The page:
The tiny valley is becoming a big problem. There is a feeling in the air that Pankisi is about to reach its tipping point. Unemployment and the lack of opportunities for young men are taking their toll. The Gorge has always been a hotbed of radicalism and arms smuggling, but now it is fast becoming a shahid factory. The red-bearded jihadist posing frequently for the camera gives the ruthless campaigs of ISIS a glamorous allure, and so far the tactic seems to be working. This “holy war” expends young men faster than mortar rounds. And the brothers Tarkhan and Tamaz know that the ones who survive will return to their homeland soon enough as ruthless battle-hardened jihadists—as “real wolves.”

Yet for the mothers and fathers of this radicalized generation, there is only loss and uncertainty. In this valley so far away from Syria, questions loom like mist drifting off the Caucasus. Leila has lost both of her sons. In a different way, Temur, the father of Tarkhan and Tamaz, also has lost his. With grave sincerity Leila asks, “What is the purpose of this war? With whom are they fighting and for what or why are they killing each other?  Still today I cannot find an explanation for why these little children are dying.”

Source: http://www.thedailybeast.com

Cameron uses Downing Street talks to challenge Emir of Qatar to stop the flow of cash to ISIS

Mots-clés

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  • Cameron today challenged the Emir of Qatar to stop the flow of cash to ISIS
  • Sheikh Tamim bin Hamad Al Than is in Britain for three day state visit  
  • Qatar has denied supporting ISIS militant extremists in Iraq and Syria
  • Critics want them to do more to stop the flow of money to terrorists 
  • Labour MP Steve Rotheram raised allegations over World Cup funding
  • He called on Foreign Office to investigate claims cash is being ‘syphoned off’

David Cameron today challenged the Emir of Qatar to stop the flow of cash to ISIS – following bombshell allegations in Parliament that the country is ‘siphoning off’ funds meant for the World Cup to fund Islamic terror.

The Prime Minister held talks with the Qatari leader Sheikh Tamim bin Hamad Al Than amid increasing concerns over the wealthy Arab state’s links to Islamic extremism and the deadly conditions migrant labourers are forced to live in.

Qatar is part of the military coalition against the militants, but elements within the wealthy state have been accused of bankrolling the militants.

David Cameron greeted the Emir of Qatar, Sheikh Tamim bin Hamad Al Thani, at Downing Street today amid growing concerns over the wealthy country's links to extremism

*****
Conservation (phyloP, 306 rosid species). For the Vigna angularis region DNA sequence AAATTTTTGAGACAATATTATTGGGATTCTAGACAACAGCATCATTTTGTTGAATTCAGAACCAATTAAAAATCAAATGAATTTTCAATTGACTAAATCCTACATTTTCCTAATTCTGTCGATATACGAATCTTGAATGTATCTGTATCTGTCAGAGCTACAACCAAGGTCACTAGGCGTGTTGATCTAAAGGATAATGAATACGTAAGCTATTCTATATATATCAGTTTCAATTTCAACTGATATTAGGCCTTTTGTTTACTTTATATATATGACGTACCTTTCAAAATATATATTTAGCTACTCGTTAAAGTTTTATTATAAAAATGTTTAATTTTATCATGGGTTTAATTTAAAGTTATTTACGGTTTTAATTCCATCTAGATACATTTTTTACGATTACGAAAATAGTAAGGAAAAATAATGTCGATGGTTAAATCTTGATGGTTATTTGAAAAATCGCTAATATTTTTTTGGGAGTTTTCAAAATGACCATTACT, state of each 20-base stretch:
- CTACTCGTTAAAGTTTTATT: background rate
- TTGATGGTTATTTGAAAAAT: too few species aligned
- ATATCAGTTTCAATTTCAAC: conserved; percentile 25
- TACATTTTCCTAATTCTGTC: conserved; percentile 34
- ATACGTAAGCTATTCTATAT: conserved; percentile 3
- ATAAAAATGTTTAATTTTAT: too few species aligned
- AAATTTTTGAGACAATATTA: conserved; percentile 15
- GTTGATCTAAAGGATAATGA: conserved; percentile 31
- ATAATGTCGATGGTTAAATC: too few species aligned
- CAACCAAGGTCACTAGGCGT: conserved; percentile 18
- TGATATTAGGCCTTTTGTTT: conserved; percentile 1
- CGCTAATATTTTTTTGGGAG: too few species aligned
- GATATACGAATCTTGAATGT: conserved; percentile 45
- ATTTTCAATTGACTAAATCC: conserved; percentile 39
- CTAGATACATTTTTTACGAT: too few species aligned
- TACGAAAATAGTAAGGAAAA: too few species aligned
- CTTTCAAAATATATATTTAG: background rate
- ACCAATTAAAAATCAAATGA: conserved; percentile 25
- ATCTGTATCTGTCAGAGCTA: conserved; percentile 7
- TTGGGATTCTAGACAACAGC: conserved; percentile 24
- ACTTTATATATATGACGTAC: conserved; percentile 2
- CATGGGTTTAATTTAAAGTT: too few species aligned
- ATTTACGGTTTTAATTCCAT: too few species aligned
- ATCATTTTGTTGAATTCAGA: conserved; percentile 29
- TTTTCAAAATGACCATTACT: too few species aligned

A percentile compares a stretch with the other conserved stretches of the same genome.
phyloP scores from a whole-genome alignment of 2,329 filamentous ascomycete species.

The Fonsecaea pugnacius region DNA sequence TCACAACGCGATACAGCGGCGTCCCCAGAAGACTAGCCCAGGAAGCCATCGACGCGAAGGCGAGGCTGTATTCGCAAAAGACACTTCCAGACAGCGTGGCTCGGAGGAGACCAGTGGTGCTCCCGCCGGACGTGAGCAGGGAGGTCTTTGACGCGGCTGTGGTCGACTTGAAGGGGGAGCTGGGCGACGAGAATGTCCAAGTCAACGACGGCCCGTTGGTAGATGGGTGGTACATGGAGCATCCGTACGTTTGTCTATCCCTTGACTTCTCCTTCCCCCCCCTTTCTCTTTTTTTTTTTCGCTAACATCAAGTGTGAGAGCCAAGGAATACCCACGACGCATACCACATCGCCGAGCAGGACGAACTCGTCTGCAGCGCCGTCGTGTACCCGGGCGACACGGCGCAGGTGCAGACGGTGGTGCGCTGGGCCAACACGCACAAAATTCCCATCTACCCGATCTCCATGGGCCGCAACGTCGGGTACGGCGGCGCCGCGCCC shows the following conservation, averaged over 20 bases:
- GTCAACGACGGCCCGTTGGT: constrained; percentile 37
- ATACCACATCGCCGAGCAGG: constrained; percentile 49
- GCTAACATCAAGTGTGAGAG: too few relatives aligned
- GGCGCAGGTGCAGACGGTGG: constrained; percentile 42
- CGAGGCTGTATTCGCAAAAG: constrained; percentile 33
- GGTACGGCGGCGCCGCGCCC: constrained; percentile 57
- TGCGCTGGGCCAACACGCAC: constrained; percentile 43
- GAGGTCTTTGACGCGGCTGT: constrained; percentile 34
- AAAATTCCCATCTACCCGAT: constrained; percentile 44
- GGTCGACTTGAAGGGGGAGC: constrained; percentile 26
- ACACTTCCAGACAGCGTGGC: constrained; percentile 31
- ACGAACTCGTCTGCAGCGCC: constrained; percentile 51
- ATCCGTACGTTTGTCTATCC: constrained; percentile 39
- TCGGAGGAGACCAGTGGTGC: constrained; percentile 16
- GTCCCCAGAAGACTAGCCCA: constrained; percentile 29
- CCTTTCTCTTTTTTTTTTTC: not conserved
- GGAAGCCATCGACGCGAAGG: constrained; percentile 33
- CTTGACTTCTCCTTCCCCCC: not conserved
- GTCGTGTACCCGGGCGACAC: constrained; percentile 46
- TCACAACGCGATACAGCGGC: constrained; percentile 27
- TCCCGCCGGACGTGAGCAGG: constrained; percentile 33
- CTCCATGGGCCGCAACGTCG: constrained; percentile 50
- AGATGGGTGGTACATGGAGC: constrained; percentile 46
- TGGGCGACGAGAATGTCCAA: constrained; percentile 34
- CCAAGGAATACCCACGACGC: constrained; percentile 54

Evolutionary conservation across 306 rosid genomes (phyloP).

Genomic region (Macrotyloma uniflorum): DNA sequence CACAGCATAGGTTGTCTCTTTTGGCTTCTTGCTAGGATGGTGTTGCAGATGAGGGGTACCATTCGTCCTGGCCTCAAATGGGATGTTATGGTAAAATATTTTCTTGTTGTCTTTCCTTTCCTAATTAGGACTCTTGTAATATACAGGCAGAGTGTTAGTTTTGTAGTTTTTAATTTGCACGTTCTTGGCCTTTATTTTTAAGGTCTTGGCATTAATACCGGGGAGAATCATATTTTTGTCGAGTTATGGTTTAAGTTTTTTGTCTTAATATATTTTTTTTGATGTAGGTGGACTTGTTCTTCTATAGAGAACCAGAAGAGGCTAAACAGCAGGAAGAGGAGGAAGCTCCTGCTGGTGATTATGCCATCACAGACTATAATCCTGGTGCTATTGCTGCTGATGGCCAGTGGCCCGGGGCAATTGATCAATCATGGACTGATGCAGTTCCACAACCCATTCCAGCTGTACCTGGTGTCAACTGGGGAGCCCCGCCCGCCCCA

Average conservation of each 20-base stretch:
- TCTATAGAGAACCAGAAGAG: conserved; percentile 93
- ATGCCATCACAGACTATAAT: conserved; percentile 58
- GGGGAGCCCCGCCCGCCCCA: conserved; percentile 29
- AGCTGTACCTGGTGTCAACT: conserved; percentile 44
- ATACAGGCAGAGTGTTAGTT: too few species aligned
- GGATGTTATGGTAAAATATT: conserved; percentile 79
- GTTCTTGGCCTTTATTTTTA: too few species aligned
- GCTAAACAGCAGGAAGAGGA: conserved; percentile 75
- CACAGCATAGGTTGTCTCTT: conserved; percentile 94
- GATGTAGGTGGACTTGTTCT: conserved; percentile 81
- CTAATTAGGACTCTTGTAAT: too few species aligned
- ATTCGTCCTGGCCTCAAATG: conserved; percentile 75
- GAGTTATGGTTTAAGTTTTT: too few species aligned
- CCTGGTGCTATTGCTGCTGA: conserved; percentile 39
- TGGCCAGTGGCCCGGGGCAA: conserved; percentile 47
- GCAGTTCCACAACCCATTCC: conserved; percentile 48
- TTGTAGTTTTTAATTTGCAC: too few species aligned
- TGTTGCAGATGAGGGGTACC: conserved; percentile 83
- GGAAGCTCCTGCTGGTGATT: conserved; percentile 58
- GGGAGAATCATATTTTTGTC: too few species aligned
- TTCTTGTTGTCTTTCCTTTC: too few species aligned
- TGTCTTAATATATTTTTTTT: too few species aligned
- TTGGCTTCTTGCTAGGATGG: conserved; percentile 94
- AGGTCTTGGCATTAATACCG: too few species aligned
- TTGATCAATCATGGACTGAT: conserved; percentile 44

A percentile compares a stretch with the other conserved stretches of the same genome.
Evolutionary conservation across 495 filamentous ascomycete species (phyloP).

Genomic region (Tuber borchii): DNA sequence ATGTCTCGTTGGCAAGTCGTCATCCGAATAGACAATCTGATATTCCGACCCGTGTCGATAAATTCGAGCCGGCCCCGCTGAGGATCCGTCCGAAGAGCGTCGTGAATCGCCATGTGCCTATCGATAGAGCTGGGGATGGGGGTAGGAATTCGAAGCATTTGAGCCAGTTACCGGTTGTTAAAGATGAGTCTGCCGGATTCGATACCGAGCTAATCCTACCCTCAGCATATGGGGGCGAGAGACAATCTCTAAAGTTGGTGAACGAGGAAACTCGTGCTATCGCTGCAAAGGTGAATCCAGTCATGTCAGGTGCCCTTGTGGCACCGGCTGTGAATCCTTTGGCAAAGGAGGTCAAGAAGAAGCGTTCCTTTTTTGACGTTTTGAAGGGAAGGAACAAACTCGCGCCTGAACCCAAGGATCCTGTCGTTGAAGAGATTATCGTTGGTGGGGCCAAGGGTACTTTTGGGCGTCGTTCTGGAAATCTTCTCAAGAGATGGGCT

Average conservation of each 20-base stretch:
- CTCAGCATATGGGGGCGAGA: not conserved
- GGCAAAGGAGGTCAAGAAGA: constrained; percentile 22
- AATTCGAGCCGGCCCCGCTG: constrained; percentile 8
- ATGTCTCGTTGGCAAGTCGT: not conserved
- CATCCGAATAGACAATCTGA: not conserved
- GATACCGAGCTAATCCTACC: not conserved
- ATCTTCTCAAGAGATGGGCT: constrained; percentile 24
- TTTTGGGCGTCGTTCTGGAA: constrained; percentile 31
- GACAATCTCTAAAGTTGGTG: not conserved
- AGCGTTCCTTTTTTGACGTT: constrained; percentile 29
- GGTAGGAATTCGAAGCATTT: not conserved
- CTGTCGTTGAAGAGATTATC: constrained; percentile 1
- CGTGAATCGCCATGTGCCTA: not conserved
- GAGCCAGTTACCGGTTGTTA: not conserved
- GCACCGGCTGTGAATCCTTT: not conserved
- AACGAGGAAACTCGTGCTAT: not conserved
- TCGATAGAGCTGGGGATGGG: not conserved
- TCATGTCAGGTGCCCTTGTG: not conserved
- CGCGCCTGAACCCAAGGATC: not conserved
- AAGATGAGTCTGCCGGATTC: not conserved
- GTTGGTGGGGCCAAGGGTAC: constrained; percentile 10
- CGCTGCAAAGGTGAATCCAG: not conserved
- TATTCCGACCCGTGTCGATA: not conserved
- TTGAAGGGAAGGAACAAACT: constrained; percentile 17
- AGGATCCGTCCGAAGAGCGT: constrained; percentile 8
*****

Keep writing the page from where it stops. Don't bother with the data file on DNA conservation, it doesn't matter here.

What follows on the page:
David Cameron greeted the Emir of Qatar, Sheikh Tamim bin Hamad Al Thani, at Downing Street today amid growing concerns over the wealthy country’s links to extremism

Mr Cameron was challenged in the House of Commons today to raise the issue of ISIS funding with Qatar's leader

Mr Cameron was challenged in the House of Commons today to raise the issue of ISIS funding with Qatar’s leader

During Prime Minister’s Questions, Mr Cameron was asked whether he agreed with the US assessment that Qatar was ‘a permissive jurisdiction for terrorist finance’.

Mr Cameron said: ‘I will be talking to the Emir very shortly, and of course we will discuss all these issues, particularly how we can work together to combat extremism.’

He added: ‘It really does matter that we work with all our allies to ensure that extremist and terrorist groups do not get the support that they seem to be.

The exchange came after ministers were called on to investigate reports that British companies were being short-changed on World Cup construction contracts – with funds being siphoned off to Syria for ISIS.

Downing Street insisted ‘no issues’ would be ‘off the table’ during the meeting with the Qatari leader at Number 10 this afternoon

Asked earlier this week whether Mr Cameron would challenge the Emir on reports that elements in his country have channelled funds ISIS, the Prime Minister’s official spokesman said: ‘I’m sure the PM will talk about the work being done by both countries in terms of tackling terrorism.

‘Qatar is part of the coalition of countries participating in airstrikes against Isil in Syria. All countries are taking forward anti-terror financing work consistent with the UN Security Council Resolution in August.

‘I’m sure they will discuss a range of issues to do with combating terror in that region.’

The Emir is in London for a three-day state visit to Britain, beginning today. The country has rejected accusations that it is funnelling cash to ISIS

The Emir is in London for a three-day state visit to Britain, beginning today. The country has rejected accusations that it is funnelling cash to ISIS